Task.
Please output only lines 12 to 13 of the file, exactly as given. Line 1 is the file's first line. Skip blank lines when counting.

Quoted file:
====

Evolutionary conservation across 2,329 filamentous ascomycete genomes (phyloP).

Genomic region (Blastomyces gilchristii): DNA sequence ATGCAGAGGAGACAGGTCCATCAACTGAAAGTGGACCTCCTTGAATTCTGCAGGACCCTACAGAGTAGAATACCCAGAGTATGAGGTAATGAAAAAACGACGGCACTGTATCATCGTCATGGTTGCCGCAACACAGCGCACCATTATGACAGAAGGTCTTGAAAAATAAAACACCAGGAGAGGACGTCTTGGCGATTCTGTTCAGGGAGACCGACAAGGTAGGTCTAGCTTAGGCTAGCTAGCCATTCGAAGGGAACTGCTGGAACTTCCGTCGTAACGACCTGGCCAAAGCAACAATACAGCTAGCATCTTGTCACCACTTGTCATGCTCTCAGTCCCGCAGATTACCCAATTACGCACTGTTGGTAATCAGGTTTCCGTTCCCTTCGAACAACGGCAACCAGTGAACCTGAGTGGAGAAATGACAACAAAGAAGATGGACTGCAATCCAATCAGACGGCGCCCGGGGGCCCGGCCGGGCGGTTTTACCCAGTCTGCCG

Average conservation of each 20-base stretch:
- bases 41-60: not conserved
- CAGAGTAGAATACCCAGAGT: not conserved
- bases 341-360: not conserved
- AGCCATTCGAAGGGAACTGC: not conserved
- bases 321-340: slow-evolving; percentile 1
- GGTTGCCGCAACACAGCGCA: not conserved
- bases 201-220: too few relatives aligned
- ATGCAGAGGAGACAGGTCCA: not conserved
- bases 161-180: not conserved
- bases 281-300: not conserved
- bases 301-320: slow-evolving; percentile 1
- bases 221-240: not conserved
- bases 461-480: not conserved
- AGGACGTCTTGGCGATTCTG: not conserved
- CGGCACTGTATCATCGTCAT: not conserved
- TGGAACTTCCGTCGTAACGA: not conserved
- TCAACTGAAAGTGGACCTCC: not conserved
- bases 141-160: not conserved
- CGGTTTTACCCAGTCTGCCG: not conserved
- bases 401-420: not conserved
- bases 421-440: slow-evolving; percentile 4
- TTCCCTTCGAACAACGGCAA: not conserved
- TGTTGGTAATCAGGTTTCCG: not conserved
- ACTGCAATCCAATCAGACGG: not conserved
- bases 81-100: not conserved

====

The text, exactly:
- bases 161-180: not conserved
- bases 281-300: not conserved